On Saturday I decided to go out and but the snappily named Sony NSZ-GS7 Internet Player with Google TV, but on Sunday, with great disappointment I took it back. I have been following the Google TV story for some time and was looking forward to it coming to the UK. The price tag of £199 for the box seemed a bit hefty, especially when compared to games consoles but that can sometimes be the price of being an early adopter. I have an Android phone and an Android tablet so a Google TV box would mean that the biggest screen in my house - the TV could be integrated into the Android eco-system. The box would also integrate with my satellite box to some extent, hopefully bringing Internet and broadcast TV closer together. Most of all it is a consumer device so I was hoping that this sort of box would have the potential to change the TV experience for many people. However when I got the box home the disappointment began.
When you are sat on the sofa at the end of the day relaxing and watching TV, maybe eating food and not in the mood to have to keep constantly making decisions about what to watch you might not think that you are in a situation where Linked Data and SPARQL queries could be useful. Yet the flexibility of the data that can be obtained from data sources supporting these technologies makes them ideal candidates to power a Leanback TV experience. With the right query it is possible to curate a collection of video podcasts that can be played one after each other to keep the TV viewer happy. They still have control, they can still go to any podcast in the collection, but they are not faced with a decision every ten minutes about what to watch, allowing them to relax and discover new content.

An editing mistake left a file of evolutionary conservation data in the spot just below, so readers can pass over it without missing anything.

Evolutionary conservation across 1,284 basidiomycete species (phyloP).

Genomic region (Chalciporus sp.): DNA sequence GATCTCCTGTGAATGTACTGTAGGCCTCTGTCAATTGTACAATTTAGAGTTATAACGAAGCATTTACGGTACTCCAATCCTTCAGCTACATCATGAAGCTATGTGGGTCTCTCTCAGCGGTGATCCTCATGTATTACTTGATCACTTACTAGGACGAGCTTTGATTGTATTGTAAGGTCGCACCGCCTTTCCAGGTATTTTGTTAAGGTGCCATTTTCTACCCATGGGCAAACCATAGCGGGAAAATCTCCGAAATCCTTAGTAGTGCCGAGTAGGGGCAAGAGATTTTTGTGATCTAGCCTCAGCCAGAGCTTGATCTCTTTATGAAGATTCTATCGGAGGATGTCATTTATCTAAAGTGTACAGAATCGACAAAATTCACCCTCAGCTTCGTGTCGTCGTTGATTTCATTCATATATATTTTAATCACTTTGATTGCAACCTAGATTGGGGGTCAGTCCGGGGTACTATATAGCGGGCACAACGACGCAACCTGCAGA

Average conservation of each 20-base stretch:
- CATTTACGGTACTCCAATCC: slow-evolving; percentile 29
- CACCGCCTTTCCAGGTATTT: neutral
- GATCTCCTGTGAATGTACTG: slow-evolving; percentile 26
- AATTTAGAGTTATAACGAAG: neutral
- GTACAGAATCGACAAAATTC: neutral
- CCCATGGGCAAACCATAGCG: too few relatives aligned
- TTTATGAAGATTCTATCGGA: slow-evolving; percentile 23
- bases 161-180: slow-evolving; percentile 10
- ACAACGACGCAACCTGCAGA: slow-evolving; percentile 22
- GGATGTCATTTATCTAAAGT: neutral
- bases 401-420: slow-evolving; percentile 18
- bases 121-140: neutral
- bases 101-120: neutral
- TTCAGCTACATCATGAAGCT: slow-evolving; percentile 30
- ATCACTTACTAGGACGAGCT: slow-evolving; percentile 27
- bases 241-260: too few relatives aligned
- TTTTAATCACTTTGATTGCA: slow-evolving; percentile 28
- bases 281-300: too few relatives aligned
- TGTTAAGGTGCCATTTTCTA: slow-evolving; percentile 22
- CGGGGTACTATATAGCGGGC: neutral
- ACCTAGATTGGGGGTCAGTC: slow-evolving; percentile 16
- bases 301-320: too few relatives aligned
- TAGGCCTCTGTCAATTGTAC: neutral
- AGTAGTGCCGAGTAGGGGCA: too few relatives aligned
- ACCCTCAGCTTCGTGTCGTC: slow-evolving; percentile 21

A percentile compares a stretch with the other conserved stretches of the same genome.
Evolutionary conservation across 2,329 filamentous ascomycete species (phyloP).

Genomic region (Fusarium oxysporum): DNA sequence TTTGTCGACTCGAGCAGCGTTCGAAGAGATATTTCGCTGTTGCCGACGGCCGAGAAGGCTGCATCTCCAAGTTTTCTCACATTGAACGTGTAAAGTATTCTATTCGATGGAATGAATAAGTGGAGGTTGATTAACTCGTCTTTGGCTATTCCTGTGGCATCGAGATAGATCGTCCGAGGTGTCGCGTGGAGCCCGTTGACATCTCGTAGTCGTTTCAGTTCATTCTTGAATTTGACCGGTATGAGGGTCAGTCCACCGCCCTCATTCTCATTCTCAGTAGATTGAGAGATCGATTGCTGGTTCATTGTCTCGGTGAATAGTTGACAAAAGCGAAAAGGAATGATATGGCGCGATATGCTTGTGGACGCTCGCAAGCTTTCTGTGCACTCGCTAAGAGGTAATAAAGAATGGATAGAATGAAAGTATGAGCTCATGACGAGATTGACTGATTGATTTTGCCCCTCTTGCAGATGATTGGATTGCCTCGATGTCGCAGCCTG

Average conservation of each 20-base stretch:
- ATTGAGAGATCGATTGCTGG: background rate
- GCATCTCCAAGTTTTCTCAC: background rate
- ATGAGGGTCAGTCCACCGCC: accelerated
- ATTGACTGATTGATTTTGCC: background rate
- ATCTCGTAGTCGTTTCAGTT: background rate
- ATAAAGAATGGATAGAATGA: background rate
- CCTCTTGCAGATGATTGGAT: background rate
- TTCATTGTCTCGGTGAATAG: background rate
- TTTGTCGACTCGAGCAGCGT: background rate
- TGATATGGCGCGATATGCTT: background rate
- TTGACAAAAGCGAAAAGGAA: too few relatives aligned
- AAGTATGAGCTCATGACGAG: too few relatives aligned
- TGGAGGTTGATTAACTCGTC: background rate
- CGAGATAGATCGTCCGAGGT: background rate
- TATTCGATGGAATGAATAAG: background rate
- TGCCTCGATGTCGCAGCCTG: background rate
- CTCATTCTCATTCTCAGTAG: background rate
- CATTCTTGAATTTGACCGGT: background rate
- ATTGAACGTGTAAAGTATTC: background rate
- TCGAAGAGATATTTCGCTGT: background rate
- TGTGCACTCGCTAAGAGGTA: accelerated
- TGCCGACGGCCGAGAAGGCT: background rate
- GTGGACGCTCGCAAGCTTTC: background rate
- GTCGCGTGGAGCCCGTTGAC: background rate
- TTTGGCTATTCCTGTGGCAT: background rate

I don't own a Google TV device and I live in the UK (at the time of writing Google TV boxes are only available in the US) so why, you might wonder, would somebody in my position want to read a book about how to build apps for it? Thanks to the magic of web technologies it turns out that in the context of this book not owning a Google TV device doesn't matter all that much. In fact if you have a computer that runs Google Chrome then this book can still work very well as a primer on how to develop for the TV web and the issues involved. If you already have web development or design skills and want to start developing for TVs this book could be for you as it will tell you not just about the technology involved but also how to create an experience for the user that will work in the living room.
Google have now announced that they are to move into the Internet TV market with a platform named “Google TV”. This will aim to bring the world of web content to your TV screen in an easy to use way making video podcasts as easy to find and watch as regular TV programmes. It will not be a single product, but will be available in various products from set top boxes to televisions with the functionality built in. The announcement also came with the news that Google is working with big name partners such as Sony, Intel, Logitech and Adobe to make the product a reality. Engadget has a pretty good round up of the news in its article: Google TV: Everything you ever wanted to know. I believe that this is a very significant announcement and here is why.